Congressman Eric Burlison (R-MO) has waded into the discourse about UFOs — and in an outburst that probably says more about the state of US politics than unidentified objects in the sky, speculated that they might be "angels" sent by God himself.
Yes, you read that right. During a recent episode of That UFO Podcast this week, Burlison took the UFO conversation in a wild new direction.
"They may not fit exactly the Biblical narrative, but whenever I use the term 'angels,'" he said, "to me, it's synonymous with an extradimensional being."
"I think it's more likely that it would be something extradimensional than it would be within this dimension," Burlison argued. "And then, so what I'll say is that when you start talking about things in that nature, that they're extradimensional, well, in a lot of different scriptures, including the Bible, and others, that's really the way that you describe messengers of God or, you know, angels."
Strikingly, Burlison's musings come after he attended a classified briefing about UFOs this month, though he said after it that nothing he'd learned there had fundamentally shifted his worldview.
"There’s nothing that’s been said that’s changed my worldview," he told the Kansas City Star. "I believe the veracity of the claims of the people who testified in the public hearing. Now, that being said, I believe that what they believe they said is true."
Burlison isn't alone in musing about a connection between UFOs and religious texts.
"UFOs were in the Bible," representative Tim Burchett (R-TN) claimed in 2021. "Read Ezekiel, it talks about the wheel flying around. So I mean, they’ve been around since we’ve been around and somebody needs to come up with some answers."
Burlison has long called for oversight over reports alleging that the US government has conspired to keep spicy UFO findings from leaking to the public.
The subject has been fraught with drama. Last summer, an Air Force veteran and former member of the National Geospatial-Intelligence Agency named David Grusch came forward to allege that the government had secretly recovered alien spacecraft — and even dead "pilots" inside them — for decades as part of a top-secret UFO retrieval program.
Needless to say, his allegations sounded incredibly far-fetched. Why would aliens fly these incredibly advanced vessels to Earth, only to crash them? And why would they pack themselves into the vessels in the first place, considering they would presumably have advanced enough technologies to pilot the ships autonomously, like NASA with a Mars rover?
Despite those glaring questions, Grusch's testimony clearly rattled Burlison and his fellow members of a House Oversight Subcommittee created to investigate matters related to reports of what the government now calls "unidentified aerial phenomena."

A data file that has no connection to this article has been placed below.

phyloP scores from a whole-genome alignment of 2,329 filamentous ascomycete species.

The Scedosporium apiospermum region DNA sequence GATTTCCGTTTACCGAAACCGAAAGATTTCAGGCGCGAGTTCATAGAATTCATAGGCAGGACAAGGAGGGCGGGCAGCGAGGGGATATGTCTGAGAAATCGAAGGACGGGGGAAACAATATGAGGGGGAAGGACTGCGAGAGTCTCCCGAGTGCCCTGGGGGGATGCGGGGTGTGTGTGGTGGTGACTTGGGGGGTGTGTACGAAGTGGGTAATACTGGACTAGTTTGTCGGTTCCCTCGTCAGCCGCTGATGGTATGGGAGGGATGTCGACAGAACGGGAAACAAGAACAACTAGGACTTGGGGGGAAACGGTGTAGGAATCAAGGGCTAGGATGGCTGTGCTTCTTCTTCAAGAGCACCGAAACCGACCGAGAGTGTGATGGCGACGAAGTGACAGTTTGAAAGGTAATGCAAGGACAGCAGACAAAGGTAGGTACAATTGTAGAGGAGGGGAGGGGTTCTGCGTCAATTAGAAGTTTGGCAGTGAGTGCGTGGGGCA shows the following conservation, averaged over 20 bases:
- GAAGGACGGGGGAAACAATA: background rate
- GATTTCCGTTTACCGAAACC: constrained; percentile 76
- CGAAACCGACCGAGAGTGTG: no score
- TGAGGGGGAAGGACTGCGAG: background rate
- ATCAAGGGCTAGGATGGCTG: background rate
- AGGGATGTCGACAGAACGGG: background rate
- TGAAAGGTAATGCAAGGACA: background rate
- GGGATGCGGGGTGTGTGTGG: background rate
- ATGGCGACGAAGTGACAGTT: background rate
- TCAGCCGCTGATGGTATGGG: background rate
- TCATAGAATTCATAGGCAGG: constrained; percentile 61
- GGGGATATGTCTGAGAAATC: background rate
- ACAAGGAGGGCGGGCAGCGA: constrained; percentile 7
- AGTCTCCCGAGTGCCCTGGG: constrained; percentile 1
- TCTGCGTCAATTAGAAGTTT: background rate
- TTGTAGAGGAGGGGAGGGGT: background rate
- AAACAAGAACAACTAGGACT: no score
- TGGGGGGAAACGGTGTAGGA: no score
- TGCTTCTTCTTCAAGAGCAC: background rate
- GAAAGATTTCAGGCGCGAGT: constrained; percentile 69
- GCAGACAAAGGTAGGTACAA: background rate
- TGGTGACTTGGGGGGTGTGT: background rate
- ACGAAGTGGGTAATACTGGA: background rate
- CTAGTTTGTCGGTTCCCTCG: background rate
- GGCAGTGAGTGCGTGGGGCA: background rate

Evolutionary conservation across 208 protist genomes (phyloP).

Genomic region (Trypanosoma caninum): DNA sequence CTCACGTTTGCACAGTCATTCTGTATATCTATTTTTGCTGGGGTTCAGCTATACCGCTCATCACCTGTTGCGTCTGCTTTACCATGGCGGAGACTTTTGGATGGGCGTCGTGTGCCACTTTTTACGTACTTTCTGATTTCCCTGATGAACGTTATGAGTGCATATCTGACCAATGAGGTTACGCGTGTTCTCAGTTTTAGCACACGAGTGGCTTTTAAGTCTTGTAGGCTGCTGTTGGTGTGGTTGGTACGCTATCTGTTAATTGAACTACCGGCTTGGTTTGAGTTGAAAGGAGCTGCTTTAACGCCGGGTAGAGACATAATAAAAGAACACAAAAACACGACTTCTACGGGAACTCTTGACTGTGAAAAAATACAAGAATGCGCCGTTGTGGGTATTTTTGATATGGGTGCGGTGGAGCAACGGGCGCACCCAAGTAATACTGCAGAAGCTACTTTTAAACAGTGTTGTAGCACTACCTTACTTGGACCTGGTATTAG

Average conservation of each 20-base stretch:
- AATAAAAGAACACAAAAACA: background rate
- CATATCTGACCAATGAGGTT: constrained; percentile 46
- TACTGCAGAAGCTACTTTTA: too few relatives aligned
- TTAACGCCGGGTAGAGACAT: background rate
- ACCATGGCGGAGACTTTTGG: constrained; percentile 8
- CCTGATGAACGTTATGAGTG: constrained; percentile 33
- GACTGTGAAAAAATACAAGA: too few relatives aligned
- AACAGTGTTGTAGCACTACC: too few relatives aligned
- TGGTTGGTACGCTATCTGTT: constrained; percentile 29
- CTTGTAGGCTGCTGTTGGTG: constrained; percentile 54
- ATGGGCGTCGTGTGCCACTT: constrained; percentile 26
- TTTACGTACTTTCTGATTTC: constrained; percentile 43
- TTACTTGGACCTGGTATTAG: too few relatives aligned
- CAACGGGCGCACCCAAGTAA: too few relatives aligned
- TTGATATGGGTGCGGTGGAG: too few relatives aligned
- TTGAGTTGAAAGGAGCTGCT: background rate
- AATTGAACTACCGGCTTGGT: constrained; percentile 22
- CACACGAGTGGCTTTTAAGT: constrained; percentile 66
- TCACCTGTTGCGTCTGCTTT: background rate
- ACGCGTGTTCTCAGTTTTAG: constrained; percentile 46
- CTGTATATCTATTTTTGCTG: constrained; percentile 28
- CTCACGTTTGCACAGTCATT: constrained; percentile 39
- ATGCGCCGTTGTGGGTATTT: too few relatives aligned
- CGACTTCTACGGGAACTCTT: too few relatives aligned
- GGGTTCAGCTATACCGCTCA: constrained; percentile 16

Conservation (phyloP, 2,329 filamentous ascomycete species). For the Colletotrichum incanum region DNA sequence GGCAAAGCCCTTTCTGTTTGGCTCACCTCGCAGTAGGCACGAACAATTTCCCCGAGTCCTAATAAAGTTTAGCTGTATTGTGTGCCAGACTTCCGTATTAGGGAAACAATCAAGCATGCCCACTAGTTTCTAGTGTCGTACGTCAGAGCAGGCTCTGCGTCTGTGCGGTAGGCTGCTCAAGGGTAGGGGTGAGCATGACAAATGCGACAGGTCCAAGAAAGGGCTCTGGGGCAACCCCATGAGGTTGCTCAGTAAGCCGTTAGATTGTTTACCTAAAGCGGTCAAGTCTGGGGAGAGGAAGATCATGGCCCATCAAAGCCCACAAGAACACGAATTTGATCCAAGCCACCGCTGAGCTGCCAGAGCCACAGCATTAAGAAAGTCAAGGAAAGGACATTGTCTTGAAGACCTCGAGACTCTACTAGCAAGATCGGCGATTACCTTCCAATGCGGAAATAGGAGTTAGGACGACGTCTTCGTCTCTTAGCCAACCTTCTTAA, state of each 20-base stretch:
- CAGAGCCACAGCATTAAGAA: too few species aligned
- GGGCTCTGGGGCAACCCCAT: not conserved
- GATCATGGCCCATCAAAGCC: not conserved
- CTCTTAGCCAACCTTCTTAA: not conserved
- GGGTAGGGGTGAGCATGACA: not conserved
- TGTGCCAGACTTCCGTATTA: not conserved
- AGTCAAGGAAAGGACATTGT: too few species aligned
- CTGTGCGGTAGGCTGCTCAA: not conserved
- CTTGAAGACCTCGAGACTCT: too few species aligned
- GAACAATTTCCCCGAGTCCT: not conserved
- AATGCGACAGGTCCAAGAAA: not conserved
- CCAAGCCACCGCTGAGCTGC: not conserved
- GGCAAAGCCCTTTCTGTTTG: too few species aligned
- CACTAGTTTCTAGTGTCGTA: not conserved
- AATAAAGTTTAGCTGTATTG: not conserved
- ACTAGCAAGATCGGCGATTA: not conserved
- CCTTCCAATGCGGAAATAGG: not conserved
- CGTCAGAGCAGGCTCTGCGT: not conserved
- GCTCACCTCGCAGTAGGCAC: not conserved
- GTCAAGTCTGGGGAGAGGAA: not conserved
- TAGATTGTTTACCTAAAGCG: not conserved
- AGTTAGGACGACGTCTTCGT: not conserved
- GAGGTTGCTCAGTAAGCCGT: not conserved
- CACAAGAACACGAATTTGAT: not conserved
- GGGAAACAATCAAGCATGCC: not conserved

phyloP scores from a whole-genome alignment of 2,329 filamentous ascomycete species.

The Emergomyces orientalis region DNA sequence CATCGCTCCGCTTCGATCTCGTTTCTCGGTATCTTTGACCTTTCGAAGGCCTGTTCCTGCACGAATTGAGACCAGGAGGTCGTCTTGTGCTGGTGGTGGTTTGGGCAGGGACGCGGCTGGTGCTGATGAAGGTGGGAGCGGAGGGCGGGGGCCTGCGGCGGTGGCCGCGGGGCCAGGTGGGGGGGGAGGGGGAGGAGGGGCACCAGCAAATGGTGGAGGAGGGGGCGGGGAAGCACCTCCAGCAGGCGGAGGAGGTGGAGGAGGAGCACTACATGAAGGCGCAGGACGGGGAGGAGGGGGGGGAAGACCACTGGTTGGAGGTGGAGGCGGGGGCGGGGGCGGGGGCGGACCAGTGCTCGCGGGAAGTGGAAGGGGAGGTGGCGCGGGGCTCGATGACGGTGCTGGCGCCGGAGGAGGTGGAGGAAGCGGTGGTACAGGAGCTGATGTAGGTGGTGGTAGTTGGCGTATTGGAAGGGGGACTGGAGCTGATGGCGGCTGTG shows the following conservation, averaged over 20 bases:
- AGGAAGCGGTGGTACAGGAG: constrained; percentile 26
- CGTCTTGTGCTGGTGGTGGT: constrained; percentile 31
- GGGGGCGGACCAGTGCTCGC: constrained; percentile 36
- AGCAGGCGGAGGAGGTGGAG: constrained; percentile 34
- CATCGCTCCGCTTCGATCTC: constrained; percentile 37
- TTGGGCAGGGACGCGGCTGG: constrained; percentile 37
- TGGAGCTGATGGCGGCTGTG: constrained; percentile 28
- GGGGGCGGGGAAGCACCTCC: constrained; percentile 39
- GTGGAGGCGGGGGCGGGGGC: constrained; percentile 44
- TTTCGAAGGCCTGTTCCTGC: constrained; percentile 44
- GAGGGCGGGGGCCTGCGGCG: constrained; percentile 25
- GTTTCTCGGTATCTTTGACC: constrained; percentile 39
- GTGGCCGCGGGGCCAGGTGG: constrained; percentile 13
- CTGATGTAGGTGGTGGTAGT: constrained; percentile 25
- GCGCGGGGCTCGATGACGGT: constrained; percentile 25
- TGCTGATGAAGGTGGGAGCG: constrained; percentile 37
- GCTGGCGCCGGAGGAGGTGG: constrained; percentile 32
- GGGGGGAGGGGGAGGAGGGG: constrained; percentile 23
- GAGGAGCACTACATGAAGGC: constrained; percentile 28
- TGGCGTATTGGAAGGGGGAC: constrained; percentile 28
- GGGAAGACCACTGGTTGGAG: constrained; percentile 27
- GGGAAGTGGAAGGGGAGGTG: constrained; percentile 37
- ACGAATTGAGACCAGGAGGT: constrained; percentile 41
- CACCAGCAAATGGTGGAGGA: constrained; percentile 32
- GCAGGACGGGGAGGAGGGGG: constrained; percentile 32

In November, Burlison advocated to "renew the security clearance" of Grusch in an apparent effort to get behind this alleged coverup.
Apart from invoking the Bible, Burlison has also previously voiced skepticism over claims that UFO sightings amounted to proof that we were visited by extraterrestrial beings.
"What they observed is what they observed, and the film, the footage that they have is what it is," he told lawmakers during an August congressional hearing following several briefings of retired military members including Grusch giving testimony. "I just don’t jump to the same conclusions that they do, which is that these things that we’re seeing in the sky are coming from Little Green Men, you know, light years and light years away."
His latest explanation, however, is somehow even more eyebrow-raising — though he left room for a more pedestrian reality as well.
"In my opinion I think it’s either angels or it’s manmade," he added. "I think the most likely explanation is that it’s manmade."
Even among UFO truther circles, his comments were met with ridicule.
"Fucking dark ages medieval shit unbelievable," wrote one disgruntled Redditor.
Apart from speculating about biblical and multidimensional beings, Burlison reiterated during his most recent podcast appearance that Grusch's testimony suggests the government is withholding information about UFOs.
"I think it's proven prima facie the fact that we are having a difficult time getting this information, and we're seeking it proves that claim," he told That UFO Podcast, adding that there's a "culture of fear and intimidation around this."
While he may have a point about the persistent taboo surrounding the topic, the rest sounds pretty far fetched.
Perhaps it's the Republican lawmaker's relationship with the government itself that could explain his unusual stance.
"I would say that I've always been fascinated by the topic [of UAPs]," he told That UFO Podcast. "And I've always had a mistrust of government. So when you combine the two of those, that's kind of where my position is rooted from."
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